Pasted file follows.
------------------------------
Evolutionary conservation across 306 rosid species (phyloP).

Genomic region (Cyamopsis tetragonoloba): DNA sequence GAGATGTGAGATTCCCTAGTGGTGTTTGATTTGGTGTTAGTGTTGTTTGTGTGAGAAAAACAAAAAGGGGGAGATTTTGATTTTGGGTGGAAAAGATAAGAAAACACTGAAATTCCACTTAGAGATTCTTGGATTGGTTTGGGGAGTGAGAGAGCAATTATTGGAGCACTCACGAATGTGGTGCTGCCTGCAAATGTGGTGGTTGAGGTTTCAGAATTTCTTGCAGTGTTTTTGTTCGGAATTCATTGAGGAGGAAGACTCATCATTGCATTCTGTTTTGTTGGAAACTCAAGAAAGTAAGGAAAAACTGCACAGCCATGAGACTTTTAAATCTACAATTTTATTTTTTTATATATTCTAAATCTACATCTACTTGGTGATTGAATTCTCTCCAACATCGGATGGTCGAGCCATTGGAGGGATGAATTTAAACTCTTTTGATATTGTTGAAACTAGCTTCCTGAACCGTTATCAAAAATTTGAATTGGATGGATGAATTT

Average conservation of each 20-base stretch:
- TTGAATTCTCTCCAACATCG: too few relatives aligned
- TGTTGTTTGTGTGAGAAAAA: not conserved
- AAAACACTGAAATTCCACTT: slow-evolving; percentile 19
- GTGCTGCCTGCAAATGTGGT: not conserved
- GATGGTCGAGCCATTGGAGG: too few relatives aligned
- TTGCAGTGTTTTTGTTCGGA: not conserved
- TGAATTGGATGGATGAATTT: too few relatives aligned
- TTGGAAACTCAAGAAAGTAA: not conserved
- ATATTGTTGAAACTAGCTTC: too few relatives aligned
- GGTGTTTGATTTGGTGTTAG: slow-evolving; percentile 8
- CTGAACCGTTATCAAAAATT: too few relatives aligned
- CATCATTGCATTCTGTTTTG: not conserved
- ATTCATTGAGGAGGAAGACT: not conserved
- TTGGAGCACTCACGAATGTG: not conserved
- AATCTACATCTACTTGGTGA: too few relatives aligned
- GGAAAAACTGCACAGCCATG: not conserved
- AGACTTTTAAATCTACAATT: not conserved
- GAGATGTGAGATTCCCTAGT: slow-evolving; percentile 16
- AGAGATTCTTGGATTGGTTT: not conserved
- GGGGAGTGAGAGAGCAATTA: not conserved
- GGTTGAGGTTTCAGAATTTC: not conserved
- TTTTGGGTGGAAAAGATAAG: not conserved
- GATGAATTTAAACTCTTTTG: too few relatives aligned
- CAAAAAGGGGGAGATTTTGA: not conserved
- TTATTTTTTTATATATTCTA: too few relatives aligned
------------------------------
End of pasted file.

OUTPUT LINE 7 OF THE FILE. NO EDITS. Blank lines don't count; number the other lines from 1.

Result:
- GTGCTGCCTGCAAATGTGGT: not conserved